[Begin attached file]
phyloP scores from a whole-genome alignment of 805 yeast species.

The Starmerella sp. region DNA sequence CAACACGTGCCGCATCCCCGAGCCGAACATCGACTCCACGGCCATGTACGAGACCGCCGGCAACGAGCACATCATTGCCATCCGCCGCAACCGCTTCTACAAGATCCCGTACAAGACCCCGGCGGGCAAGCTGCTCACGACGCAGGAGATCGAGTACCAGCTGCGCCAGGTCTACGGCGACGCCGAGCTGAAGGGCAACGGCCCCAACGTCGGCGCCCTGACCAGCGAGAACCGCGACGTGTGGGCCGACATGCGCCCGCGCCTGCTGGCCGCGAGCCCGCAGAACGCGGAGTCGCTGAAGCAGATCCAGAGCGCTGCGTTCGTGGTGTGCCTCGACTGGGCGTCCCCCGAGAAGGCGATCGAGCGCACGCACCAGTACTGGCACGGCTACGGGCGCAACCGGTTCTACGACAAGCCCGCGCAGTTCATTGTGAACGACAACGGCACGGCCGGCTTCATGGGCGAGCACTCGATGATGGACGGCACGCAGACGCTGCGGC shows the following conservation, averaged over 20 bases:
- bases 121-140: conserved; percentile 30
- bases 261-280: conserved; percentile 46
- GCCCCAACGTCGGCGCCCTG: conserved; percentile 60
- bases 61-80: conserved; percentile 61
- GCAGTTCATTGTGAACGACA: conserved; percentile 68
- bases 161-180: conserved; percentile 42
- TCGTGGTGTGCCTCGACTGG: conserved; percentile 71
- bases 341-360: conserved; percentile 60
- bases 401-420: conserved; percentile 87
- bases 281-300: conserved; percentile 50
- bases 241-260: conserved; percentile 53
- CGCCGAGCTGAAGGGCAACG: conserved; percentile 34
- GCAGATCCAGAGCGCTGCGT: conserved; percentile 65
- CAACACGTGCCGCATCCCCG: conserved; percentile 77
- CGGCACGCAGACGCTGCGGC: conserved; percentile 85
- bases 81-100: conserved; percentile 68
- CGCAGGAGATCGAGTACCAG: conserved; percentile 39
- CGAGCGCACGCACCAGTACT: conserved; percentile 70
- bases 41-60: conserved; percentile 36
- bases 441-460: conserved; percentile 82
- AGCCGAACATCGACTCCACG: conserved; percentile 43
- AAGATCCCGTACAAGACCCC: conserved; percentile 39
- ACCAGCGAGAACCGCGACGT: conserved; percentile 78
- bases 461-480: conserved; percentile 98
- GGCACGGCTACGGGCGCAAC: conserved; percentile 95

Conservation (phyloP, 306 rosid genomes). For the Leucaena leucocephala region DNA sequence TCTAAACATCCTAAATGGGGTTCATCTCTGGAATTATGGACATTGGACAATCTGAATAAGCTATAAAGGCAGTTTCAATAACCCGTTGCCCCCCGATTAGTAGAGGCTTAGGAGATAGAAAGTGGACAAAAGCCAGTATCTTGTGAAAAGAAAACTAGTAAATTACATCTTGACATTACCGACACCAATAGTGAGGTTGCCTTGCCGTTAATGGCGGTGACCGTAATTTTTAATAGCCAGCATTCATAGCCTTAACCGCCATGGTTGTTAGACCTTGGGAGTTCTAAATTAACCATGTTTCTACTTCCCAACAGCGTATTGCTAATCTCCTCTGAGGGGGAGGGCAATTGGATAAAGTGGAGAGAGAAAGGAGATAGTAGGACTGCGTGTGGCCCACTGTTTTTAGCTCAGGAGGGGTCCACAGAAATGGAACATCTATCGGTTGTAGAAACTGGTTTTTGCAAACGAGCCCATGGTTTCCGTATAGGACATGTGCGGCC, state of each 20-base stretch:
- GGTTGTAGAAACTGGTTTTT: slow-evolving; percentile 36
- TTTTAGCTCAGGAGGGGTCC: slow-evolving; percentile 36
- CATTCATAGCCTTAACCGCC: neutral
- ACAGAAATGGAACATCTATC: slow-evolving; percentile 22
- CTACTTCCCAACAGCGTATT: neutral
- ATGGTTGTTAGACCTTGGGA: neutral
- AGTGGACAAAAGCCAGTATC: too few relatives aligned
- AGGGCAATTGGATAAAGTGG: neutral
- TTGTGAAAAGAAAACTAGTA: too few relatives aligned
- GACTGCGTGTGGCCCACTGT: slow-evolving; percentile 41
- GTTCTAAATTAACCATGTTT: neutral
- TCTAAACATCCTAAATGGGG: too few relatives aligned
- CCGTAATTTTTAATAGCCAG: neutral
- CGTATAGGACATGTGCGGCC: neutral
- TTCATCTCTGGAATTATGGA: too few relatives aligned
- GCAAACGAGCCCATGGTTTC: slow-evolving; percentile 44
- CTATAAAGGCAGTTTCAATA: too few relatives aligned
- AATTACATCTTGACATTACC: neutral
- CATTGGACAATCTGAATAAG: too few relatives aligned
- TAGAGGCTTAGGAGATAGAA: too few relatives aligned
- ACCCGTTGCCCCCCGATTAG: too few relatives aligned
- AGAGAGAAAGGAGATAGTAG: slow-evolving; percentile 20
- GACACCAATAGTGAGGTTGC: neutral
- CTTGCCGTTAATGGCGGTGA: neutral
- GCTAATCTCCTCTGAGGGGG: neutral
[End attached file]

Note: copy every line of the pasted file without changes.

phyloP scores from a whole-genome alignment of 805 yeast species.

The Starmerella sp. region DNA sequence CAACACGTGCCGCATCCCCGAGCCGAACATCGACTCCACGGCCATGTACGAGACCGCCGGCAACGAGCACATCATTGCCATCCGCCGCAACCGCTTCTACAAGATCCCGTACAAGACCCCGGCGGGCAAGCTGCTCACGACGCAGGAGATCGAGTACCAGCTGCGCCAGGTCTACGGCGACGCCGAGCTGAAGGGCAACGGCCCCAACGTCGGCGCCCTGACCAGCGAGAACCGCGACGTGTGGGCCGACATGCGCCCGCGCCTGCTGGCCGCGAGCCCGCAGAACGCGGAGTCGCTGAAGCAGATCCAGAGCGCTGCGTTCGTGGTGTGCCTCGACTGGGCGTCCCCCGAGAAGGCGATCGAGCGCACGCACCAGTACTGGCACGGCTACGGGCGCAACCGGTTCTACGACAAGCCCGCGCAGTTCATTGTGAACGACAACGGCACGGCCGGCTTCATGGGCGAGCACTCGATGATGGACGGCACGCAGACGCTGCGGC shows the following conservation, averaged over 20 bases:
- bases 121-140: conserved; percentile 30
- bases 261-280: conserved; percentile 46
- GCCCCAACGTCGGCGCCCTG: conserved; percentile 60
- bases 61-80: conserved; percentile 61
- GCAGTTCATTGTGAACGACA: conserved; percentile 68
- bases 161-180: conserved; percentile 42
- TCGTGGTGTGCCTCGACTGG: conserved; percentile 71
- bases 341-360: conserved; percentile 60
- bases 401-420: conserved; percentile 87
- bases 281-300: conserved; percentile 50
- bases 241-260: conserved; percentile 53
- CGCCGAGCTGAAGGGCAACG: conserved; percentile 34
- GCAGATCCAGAGCGCTGCGT: conserved; percentile 65
- CAACACGTGCCGCATCCCCG: conserved; percentile 77
- CGGCACGCAGACGCTGCGGC: conserved; percentile 85
- bases 81-100: conserved; percentile 68
- CGCAGGAGATCGAGTACCAG: conserved; percentile 39
- CGAGCGCACGCACCAGTACT: conserved; percentile 70
- bases 41-60: conserved; percentile 36
- bases 441-460: conserved; percentile 82
- AGCCGAACATCGACTCCACG: conserved; percentile 43
- AAGATCCCGTACAAGACCCC: conserved; percentile 39
- ACCAGCGAGAACCGCGACGT: conserved; percentile 78
- bases 461-480: conserved; percentile 98
- GGCACGGCTACGGGCGCAAC: conserved; percentile 95

Conservation (phyloP, 306 rosid genomes). For the Leucaena leucocephala region DNA sequence TCTAAACATCCTAAATGGGGTTCATCTCTGGAATTATGGACATTGGACAATCTGAATAAGCTATAAAGGCAGTTTCAATAACCCGTTGCCCCCCGATTAGTAGAGGCTTAGGAGATAGAAAGTGGACAAAAGCCAGTATCTTGTGAAAAGAAAACTAGTAAATTACATCTTGACATTACCGACACCAATAGTGAGGTTGCCTTGCCGTTAATGGCGGTGACCGTAATTTTTAATAGCCAGCATTCATAGCCTTAACCGCCATGGTTGTTAGACCTTGGGAGTTCTAAATTAACCATGTTTCTACTTCCCAACAGCGTATTGCTAATCTCCTCTGAGGGGGAGGGCAATTGGATAAAGTGGAGAGAGAAAGGAGATAGTAGGACTGCGTGTGGCCCACTGTTTTTAGCTCAGGAGGGGTCCACAGAAATGGAACATCTATCGGTTGTAGAAACTGGTTTTTGCAAACGAGCCCATGGTTTCCGTATAGGACATGTGCGGCC, state of each 20-base stretch:
- GGTTGTAGAAACTGGTTTTT: slow-evolving; percentile 36
- TTTTAGCTCAGGAGGGGTCC: slow-evolving; percentile 36
- CATTCATAGCCTTAACCGCC: neutral
- ACAGAAATGGAACATCTATC: slow-evolving; percentile 22
- CTACTTCCCAACAGCGTATT: neutral
- ATGGTTGTTAGACCTTGGGA: neutral
- AGTGGACAAAAGCCAGTATC: too few relatives aligned
- AGGGCAATTGGATAAAGTGG: neutral
- TTGTGAAAAGAAAACTAGTA: too few relatives aligned
- GACTGCGTGTGGCCCACTGT: slow-evolving; percentile 41
- GTTCTAAATTAACCATGTTT: neutral
- TCTAAACATCCTAAATGGGG: too few relatives aligned
- CCGTAATTTTTAATAGCCAG: neutral
- CGTATAGGACATGTGCGGCC: neutral
- TTCATCTCTGGAATTATGGA: too few relatives aligned
- GCAAACGAGCCCATGGTTTC: slow-evolving; percentile 44
- CTATAAAGGCAGTTTCAATA: too few relatives aligned
- AATTACATCTTGACATTACC: neutral
- CATTGGACAATCTGAATAAG: too few relatives aligned
- TAGAGGCTTAGGAGATAGAA: too few relatives aligned
- ACCCGTTGCCCCCCGATTAG: too few relatives aligned
- AGAGAGAAAGGAGATAGTAG: slow-evolving; percentile 20
- GACACCAATAGTGAGGTTGC: neutral
- CTTGCCGTTAATGGCGGTGA: neutral
- GCTAATCTCCTCTGAGGGGG: neutral